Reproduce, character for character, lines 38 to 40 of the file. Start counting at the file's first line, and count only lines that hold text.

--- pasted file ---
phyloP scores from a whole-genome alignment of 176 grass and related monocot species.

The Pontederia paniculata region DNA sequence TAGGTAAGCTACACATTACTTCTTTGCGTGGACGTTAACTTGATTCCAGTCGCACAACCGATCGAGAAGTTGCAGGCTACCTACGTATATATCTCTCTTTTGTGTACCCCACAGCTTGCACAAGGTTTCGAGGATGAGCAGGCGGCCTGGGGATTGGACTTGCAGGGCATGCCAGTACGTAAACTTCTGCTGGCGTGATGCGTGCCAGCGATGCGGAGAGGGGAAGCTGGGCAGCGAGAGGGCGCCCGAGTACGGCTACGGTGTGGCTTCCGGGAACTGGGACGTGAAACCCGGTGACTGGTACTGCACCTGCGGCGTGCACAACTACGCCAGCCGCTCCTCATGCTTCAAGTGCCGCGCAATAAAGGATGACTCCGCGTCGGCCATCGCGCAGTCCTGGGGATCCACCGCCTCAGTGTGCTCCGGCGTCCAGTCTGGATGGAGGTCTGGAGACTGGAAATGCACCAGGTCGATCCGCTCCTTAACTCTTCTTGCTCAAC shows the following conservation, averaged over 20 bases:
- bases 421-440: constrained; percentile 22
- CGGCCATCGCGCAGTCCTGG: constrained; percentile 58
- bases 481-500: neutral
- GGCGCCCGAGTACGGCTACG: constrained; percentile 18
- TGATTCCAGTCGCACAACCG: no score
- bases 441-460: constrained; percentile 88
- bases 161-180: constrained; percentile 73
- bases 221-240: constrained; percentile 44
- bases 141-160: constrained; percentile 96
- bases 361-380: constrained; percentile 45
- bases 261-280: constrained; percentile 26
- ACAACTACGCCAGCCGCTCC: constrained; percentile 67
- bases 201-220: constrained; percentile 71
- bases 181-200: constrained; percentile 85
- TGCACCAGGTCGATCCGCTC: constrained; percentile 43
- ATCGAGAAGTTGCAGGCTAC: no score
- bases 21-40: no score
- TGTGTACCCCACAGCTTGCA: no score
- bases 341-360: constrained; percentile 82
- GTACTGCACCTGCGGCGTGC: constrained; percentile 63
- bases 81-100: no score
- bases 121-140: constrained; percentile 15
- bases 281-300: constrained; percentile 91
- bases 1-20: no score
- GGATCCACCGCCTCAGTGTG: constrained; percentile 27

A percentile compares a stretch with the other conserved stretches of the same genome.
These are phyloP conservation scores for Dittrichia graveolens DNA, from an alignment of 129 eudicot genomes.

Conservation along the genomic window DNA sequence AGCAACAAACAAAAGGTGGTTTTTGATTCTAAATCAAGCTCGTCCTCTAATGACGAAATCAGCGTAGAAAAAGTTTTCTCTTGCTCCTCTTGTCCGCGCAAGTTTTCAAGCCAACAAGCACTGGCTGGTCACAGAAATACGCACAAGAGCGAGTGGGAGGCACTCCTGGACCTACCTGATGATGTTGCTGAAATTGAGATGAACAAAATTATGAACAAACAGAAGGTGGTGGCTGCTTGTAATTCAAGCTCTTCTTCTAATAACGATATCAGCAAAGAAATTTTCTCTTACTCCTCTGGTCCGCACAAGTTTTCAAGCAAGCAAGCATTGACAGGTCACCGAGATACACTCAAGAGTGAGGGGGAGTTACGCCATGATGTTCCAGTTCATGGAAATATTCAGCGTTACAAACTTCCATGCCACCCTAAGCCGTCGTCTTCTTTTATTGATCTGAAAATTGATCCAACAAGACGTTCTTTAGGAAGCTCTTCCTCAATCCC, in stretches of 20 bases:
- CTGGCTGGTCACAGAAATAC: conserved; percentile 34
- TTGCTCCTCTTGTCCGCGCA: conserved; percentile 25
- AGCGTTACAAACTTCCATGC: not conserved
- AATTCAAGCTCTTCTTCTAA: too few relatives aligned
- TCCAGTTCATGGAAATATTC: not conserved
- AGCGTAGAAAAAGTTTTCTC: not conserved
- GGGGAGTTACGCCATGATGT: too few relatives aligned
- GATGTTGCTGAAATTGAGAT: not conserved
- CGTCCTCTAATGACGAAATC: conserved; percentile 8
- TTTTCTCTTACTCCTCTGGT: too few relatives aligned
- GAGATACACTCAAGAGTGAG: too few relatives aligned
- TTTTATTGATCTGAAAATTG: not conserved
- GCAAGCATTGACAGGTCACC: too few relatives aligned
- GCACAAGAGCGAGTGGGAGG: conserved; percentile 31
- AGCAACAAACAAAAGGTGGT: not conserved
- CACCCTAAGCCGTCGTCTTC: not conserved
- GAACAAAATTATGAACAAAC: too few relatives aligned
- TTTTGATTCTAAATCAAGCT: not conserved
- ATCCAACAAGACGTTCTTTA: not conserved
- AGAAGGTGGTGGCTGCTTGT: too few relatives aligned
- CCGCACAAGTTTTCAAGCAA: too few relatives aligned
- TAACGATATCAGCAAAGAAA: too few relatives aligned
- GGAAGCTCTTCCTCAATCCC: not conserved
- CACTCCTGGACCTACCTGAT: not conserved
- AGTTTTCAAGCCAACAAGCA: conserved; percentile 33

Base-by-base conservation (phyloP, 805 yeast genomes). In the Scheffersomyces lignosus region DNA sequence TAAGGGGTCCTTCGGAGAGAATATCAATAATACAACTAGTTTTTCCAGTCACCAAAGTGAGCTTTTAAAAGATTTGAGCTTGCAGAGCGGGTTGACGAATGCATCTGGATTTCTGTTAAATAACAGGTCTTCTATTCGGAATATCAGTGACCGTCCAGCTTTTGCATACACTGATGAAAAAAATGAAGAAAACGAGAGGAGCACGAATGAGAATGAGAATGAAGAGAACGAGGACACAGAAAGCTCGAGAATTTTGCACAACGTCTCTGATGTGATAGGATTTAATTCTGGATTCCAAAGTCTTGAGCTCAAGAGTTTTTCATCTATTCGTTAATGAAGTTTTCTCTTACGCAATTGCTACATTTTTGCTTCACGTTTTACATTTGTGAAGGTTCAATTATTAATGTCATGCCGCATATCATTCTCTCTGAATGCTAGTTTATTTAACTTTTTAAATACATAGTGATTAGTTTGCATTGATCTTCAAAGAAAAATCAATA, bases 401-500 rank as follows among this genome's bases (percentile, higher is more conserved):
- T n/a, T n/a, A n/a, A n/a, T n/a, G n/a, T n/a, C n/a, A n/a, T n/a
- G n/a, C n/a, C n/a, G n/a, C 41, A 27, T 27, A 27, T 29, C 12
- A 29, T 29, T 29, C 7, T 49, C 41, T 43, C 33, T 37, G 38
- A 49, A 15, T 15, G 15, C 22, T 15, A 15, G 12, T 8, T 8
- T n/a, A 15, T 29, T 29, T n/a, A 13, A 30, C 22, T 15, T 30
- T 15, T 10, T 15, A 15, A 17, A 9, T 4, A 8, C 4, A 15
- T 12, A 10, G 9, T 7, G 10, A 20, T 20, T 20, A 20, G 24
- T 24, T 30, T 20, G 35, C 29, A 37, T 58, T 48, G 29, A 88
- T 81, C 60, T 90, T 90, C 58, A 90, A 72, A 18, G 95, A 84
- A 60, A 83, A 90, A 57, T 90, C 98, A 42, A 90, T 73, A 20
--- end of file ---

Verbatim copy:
- GATGTTGCTGAAATTGAGAT: not conserved
- CGTCCTCTAATGACGAAATC: conserved; percentile 8
- TTTTCTCTTACTCCTCTGGT: too few relatives aligned